Wednesday, July 19, 2017

Podemos At The Government Crossroads

Will they or won't they? Alberto Jarabo, for now still the leader (general secretary) of Podemos in the Balearics, says that the party will enter the Balearic government this autumn. He says this, or so it would appear, on the authority of the national organisation, and Pablo Iglesias in particular.

Something of a game-changer has occurred in Castile-La Mancha. The PSOE president of that region - Emiliano García-Page - has been unable to get the budget approved. In order to do so, Podemos are entering the government. In the Balearics, Podemos have already started to set out demands for the 2018 budget, most obviously their call for a doubling of the rate of the tourist tax. If this cannot be agreed, it has been stated, they will not approve the budget. A similar situation to Castile-La Mancha could therefore obtain.

Podemos, once upon a time, had a policy of not joining administrations led by PSOE. The socialist party was as much of a target for Podemos as the Partido Popular was. PSOE was part of the reviled "casta", a corrupt two-party-dominated system. It was also a party from which Podemos could take their electoral pickings more easily. Being ostensibly left-wing, it represented a more direct target than the PP. Already shaky, PSOE suffered at the elections: a reflection of its inherent weakness, the enduring product of the socialist government's handling of the crisis, and of the arrival of a different type of political grouping, i.e. Podemos.

There was never total consistency in this Podemos policy. They became part of the Council of Mallorca's administration in 2015, just as they did at Palma town hall and in other municipalities. Governments - regional and national - were a different matter. However, this inconsistency has enabled Podemos to cut their teeth in lesser administrations and to get the electorate used to their presence. By not being in government per se, they have sought to appeal to the electorate as the body which holds PSOE (and Més) to account while at the same time acting as a sort of shadow element of government. This off-stage influence of the government is one reason why some in PSOE have bridled at what they see as Podemos's undisguised "moral superiority".

Within Podemos ranks, there is still disagreement about joining governmental forces with PSOE. The far-left anti-capitalist faction has opposed the development in Castile-La Mancha. Laura Camargo, who is the likely successor to Jarabo, is part of this faction; Jarabo is not and nor is Pablo Iglesias. Jarabo says that the possibility of Podemos entering the government is not one that he has conjured up; it is the national organisation which has raised the possibility and that the Podemos citizens' council in the Balearics would have the final say. Perhaps so, but if Camargo does become general secretary, the possibility - one would assume - would disappear. No firm decision will be made until the election of Jarabo's successor. Jarabo doesn't really want Camargo to follow him.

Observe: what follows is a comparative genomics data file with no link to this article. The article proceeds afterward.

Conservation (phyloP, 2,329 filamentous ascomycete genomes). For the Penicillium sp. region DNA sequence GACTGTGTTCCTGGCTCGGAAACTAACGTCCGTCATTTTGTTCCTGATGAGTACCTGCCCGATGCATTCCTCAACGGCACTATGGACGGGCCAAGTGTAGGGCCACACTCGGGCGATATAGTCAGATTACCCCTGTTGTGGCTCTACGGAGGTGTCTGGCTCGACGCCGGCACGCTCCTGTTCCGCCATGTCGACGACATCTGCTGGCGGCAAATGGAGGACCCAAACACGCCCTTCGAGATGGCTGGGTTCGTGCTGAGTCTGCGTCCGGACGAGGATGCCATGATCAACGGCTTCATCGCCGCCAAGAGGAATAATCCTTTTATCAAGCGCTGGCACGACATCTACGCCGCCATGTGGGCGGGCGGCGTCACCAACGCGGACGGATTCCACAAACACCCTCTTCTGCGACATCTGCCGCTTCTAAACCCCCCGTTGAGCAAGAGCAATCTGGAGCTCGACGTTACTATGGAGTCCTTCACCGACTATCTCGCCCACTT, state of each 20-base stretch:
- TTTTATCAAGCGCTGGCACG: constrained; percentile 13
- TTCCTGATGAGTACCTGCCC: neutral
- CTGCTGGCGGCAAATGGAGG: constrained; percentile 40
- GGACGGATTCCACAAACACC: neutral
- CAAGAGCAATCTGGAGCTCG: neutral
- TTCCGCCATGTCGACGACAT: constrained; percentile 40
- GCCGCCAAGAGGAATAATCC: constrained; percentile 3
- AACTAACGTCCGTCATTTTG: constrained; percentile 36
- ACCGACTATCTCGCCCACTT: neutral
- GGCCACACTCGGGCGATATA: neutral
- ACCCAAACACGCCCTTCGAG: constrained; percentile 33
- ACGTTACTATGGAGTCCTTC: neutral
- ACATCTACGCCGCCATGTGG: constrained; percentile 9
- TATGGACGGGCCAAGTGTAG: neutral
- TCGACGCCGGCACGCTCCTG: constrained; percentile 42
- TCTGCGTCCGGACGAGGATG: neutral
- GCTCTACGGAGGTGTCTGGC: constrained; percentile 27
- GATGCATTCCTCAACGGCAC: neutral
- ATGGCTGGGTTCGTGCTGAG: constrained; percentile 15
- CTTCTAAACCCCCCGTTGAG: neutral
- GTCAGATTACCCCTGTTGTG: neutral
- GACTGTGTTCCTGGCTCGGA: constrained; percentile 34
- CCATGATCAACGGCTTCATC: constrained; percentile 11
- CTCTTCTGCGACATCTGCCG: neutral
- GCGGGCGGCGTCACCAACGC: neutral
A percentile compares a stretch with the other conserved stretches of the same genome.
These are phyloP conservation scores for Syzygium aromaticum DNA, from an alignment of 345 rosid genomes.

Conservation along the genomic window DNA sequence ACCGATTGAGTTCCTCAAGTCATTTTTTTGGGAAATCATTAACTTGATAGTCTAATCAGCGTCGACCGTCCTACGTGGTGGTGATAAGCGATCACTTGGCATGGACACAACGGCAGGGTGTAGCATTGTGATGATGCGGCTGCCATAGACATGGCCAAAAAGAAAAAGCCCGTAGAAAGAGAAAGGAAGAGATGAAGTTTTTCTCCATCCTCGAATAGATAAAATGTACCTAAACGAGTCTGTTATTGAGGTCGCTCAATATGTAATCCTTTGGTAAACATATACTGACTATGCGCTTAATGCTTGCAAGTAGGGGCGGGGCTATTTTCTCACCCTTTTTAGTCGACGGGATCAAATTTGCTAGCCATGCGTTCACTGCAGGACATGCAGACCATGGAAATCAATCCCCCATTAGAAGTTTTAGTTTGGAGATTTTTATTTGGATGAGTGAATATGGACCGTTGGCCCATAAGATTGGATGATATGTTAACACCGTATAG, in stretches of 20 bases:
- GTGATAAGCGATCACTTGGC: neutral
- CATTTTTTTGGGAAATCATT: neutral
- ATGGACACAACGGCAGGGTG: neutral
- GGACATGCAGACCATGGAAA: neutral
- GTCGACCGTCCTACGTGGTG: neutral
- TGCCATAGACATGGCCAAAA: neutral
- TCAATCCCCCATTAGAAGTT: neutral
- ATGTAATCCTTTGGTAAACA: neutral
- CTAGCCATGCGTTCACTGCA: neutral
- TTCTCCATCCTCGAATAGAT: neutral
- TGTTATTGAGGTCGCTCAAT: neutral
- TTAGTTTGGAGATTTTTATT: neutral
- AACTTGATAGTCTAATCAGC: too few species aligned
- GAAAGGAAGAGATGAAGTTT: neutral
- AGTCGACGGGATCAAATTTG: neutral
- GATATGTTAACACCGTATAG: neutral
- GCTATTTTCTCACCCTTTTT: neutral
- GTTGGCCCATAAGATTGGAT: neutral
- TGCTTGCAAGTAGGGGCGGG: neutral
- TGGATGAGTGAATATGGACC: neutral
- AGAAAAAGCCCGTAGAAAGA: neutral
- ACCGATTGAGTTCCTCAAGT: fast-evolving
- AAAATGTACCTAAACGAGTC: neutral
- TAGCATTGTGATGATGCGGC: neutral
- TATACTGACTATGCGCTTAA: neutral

In an interview at the weekend, Francina Armengol made clear that she has no interest in there being a remodelling of the government to facilitate Podemos. In 2015, Podemos decided not enter the government because they didn't trust PSOE. Armengol believes that there is greater trust now, but she remains committed to how things are. The problem would arise, however, if the budget for 2018 couldn't be approved. Armengol insists that the situation is different in the Balearics. Budgets and important laws have been approved and passed. They may well have been, but this doesn't mean to say that they will be in the future. She also faces the ongoing matter of the Més contracts, and the possibility of Biel Barceló being cited by a judge. Camargo has said that Barceló's continuation as vice-president and tourism minister is reason alone for not entering the government. Were he forced to resign, though, this particular situation would change.

For Podemos, the ambition is to govern. The dash to power in 2015, although impressive, was not as strong as Podemos might have hoped. They didn't achieve a "Macron" and as time goes on, it becomes increasingly difficult to believe that they ever will. As it is, they may well have plateaued; forced, just like PSOE, to join alliances. Neither of the two principal issues which brought them to the fore - fighting corruption and austerity - has gone away. But they haven't managed the real breakthrough they might have wished. Ciudadanos, with the same issues but from a different political perspective, appear to be going backwards. The same might happen to Podemos. Without genuine, direct involvement in government, the electorate might just tire of them and of their influence of policies without responsibilities for them.

If Podemos seriously want to be part of the Balearic government, it might be now or never.

No comments: